x lines of Python: read and write CSV

A couple of weeks ago, in Murphy's Law for Excel, I wrote about the dominance of spreadsheets in applied analysis, and how they may be getting out of hand. Then in Organizing spreadsheets I wrote about how — if you are going to store data in spreadsheets — to organize your data so that you do the least amount of damage. The general goal being to make your data machine-readable. Or, to put it another way,…

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Organizing spreadsheets

A couple of weeks ago I alluded to ill-formed spreadsheets in my post Murphy's Law for Excel. Spreadsheets are clearly indispensable, and are definitely great for storing data and checking CSV files. But some spreadsheets need to die a horrible death. I'm talking about spreadsheets that look like this (click here for the entire sheet): This spreadsheet has several problems. Among them:The position of a piece of data changes how I interpret it. E.g. a blank…

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x lines of Python: read and write a shapefile

Shapefiles are a sort-of-open format for geospatial vector data. They can encode points, lines, and polygons, plus attributes of those objects, optionally bundled into groups. I say 'sort-of-open' because the format is well-known and widely used, but it is maintained and policed, so to speak, by ESRI, the company behind ArcGIS. It's a slightly weird (annoying) format because 'a shapefile' is actually a collection of files, only one of which is the eponymous SHP file. Today we're…

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Murphy’s Law for Excel

Where would scientists and engineers be without Excel? Far, far behind where they are now, I reckon. Whether it's a quick calculation, or making charts for a thesis, or building elaborate numerical models, Microsoft Excel is there for you. And it has been there for 32 years, since Douglas Klunder — now a lawyer at ACLU — gave it to us (well, some of us: the first version was Mac only!). We can speculate about…

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Murphy’s Law for Excel

Where would scientists and engineers be without Excel? Far, far behind where they are now, I reckon. Whether it's a quick calculation, or making charts for a thesis, or building elaborate numerical models, Microsoft Excel is there for you. And it has been there for 32 years, since Douglas Klunder — now a lawyer at ACLU — gave it to us (well, some of us: the first version was Mac only!). We can speculate about…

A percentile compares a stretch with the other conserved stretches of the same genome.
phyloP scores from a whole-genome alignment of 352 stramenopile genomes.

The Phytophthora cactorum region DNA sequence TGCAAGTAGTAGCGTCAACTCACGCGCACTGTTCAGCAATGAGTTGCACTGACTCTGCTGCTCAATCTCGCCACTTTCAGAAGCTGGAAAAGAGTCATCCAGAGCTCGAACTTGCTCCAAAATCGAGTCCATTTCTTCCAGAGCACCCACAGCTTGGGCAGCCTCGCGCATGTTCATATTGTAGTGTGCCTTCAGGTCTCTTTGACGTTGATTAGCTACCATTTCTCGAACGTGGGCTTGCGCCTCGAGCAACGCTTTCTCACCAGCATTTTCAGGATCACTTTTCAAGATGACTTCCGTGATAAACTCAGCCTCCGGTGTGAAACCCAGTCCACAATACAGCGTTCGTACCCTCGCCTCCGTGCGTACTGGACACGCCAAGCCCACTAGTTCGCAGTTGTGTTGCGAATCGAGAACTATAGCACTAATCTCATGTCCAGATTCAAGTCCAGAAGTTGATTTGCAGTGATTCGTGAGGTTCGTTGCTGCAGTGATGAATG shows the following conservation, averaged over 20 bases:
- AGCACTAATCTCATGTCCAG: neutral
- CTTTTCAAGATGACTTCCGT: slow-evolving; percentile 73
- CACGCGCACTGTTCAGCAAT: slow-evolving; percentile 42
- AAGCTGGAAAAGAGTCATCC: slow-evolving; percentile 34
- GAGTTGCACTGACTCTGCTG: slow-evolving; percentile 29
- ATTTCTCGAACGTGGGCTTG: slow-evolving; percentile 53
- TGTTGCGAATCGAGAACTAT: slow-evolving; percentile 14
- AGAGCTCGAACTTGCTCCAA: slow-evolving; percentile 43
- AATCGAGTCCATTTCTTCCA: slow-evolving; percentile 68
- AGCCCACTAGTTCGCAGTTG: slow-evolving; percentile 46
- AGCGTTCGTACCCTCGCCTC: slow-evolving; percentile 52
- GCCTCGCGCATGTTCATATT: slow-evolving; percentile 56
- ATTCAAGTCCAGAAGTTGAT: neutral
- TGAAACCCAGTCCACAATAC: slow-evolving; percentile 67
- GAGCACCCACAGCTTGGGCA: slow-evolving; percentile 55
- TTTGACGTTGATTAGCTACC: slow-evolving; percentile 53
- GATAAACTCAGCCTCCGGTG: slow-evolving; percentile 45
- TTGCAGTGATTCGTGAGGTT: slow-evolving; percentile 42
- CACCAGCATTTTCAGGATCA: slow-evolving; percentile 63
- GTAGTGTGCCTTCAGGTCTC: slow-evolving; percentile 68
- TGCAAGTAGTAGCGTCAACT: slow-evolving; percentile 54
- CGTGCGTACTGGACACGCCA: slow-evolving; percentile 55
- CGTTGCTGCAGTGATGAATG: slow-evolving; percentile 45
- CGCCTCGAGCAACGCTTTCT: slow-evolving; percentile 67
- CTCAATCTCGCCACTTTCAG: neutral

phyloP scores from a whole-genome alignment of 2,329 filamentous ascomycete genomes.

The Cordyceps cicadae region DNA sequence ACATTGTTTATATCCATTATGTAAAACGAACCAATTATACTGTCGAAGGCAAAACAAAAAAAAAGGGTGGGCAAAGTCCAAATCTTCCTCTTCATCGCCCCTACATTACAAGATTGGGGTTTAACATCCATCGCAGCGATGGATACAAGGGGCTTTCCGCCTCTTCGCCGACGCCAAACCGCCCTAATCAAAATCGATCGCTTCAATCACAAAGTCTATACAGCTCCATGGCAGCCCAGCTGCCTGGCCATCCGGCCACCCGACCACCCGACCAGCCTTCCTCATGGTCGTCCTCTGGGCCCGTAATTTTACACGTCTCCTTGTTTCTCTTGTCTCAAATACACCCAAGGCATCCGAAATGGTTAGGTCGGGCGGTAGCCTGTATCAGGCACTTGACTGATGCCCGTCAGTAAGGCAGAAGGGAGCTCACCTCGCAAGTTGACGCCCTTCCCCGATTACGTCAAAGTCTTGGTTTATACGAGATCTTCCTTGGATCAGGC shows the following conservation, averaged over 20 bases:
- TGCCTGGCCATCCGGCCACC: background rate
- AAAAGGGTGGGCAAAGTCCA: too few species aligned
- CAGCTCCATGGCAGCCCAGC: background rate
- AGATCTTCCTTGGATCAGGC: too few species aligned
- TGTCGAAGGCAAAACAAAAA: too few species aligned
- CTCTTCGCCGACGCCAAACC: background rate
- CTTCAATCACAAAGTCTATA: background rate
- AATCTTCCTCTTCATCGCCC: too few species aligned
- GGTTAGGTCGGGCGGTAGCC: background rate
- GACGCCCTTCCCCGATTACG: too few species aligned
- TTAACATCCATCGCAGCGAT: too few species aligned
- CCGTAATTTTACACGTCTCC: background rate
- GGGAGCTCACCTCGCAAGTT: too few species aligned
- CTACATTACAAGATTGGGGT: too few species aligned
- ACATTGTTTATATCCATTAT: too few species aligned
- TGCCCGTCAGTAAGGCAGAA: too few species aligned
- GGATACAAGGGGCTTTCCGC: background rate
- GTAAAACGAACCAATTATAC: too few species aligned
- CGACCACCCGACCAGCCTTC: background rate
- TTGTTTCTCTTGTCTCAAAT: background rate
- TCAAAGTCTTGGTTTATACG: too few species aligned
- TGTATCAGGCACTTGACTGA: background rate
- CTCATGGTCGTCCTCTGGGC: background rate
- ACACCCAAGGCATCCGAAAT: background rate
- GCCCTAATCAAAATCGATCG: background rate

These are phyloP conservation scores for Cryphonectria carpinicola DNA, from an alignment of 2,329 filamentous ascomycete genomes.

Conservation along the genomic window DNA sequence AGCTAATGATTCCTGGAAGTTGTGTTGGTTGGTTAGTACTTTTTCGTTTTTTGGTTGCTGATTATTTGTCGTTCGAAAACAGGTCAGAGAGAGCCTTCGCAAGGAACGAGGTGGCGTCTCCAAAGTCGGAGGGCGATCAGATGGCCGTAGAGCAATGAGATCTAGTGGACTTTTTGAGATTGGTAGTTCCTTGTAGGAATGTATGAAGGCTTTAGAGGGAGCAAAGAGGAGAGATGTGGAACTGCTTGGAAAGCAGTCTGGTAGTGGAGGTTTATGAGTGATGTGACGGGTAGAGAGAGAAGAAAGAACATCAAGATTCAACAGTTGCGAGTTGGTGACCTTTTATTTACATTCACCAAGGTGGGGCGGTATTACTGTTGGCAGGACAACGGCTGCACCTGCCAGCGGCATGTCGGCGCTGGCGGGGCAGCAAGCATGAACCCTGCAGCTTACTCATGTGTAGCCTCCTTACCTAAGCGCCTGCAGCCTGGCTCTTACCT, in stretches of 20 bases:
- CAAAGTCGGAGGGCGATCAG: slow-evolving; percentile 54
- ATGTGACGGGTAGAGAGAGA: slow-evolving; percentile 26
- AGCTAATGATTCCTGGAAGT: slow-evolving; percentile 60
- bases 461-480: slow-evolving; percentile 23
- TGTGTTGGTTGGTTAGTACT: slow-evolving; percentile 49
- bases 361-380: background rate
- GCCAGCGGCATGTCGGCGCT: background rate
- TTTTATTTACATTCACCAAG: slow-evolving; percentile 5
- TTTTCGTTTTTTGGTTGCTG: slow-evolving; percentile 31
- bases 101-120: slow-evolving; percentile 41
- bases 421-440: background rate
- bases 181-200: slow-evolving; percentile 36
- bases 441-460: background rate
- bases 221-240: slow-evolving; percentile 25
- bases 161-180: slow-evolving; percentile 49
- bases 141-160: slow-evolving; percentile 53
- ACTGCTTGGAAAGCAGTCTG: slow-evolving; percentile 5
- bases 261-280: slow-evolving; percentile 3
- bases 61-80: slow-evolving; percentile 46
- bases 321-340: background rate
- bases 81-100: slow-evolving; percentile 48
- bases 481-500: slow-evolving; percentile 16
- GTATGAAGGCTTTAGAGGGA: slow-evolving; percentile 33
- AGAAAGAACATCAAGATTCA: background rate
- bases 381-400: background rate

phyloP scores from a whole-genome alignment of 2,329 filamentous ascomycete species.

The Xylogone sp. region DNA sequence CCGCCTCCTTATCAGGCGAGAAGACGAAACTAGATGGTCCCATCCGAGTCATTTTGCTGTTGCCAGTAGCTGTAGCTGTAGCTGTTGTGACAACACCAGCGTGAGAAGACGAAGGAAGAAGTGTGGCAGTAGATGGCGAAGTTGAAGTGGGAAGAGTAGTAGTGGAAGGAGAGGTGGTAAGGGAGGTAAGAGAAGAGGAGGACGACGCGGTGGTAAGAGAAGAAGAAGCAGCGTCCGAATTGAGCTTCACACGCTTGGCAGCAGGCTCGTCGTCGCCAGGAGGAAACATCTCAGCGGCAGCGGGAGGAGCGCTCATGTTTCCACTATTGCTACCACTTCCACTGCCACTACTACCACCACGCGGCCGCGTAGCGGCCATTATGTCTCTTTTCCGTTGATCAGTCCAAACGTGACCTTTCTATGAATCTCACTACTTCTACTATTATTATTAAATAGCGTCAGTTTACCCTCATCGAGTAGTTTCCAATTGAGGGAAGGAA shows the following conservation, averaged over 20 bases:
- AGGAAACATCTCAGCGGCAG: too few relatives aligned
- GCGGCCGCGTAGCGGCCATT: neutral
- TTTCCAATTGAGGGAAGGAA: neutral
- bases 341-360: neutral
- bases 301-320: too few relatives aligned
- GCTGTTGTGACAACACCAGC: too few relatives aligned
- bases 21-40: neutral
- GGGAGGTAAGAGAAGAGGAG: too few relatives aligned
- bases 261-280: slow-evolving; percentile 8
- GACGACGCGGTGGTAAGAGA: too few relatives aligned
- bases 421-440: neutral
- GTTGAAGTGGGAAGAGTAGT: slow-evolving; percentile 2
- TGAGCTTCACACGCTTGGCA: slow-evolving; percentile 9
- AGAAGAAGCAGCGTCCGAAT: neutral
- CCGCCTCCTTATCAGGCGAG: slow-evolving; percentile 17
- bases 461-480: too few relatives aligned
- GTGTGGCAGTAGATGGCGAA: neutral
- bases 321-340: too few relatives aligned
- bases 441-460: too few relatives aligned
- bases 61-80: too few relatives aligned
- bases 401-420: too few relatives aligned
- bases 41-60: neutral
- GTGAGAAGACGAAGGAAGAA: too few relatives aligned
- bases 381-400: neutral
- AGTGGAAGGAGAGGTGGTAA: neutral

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Newsflash: the Geophysics Hackathon is back!

Mark your calendar: 22–24 September (right before SEG), at a downtown Houston location to be confirmed.We're filling the room with 50 geoscientists of all stripes. Interpreters, programmers, students, professionals... everyone is welcome. The plan: to imagine, design, and prototype some new tools in geophysics — all around the theme of machine learning. It's going to be awesome.  The schedule: we'll get started at 6 pm on Friday 22 September, and go till 10 pm. Then…

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Another fossil book

I'm thrilled to introduce the latest book in the 52 Things series!52 More Things You Should Know About Palaeontology is out. You can buy it direct from us, on Amazon.com and Amazon.co.uk, and it will soon be available all over the world via Amazon's other stores.In common with all the books from Agile Libre, it is a scholarly text with some weird features. For example:It's fun and easy to read. Each of the 52 essays is…

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Fear and loathing in oil & gas

Sometimes you have to swallow your fear. This is one of those times.The proliferation of 3D seismic in the 1980s was a major step forward for the petroleum industry. However, it took more than a decade for the 3D seismic method to become popular. During that decade, seismic equipment continued to evolve, particularly with the advent of telemetry recording systems that needed for doing 3D surveys offshore.Things were never the same again. New businesses sprouted up…

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Subsurface Hackathon project round-up, part 2

Following on from Part 1 yesterday, here are the other seven team projects from the hackathon: Interactive visualization of Water Table heights over many years. Water, water everywhereWater Underground: Martin Bentley (NMMU), Joseph Barraud (Rolls Royce), Rabah Cheknoun (UPPA)The team built readers for the groundwater data available from dinoloket.nl, both the groundwater levels and the hydrochemistry. They clustered the data by aggregating by month and then looking for similarities in levels in the boreholes and built…

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Subsurface Hackathon project round-up, part 1

The dust has settled from the Hackathon in Paris two weeks ago. Been there, done that, came home with the T-shirt.In the same random order they presented their 4-minute demos to our panel of esteemed judges, I present a (very) abbreviated round-up of what the teams made together over the course of the weekend. With the exception of a few teams who managed to spontaneously nucleate before the hackathon, most of these teams were comprised of…

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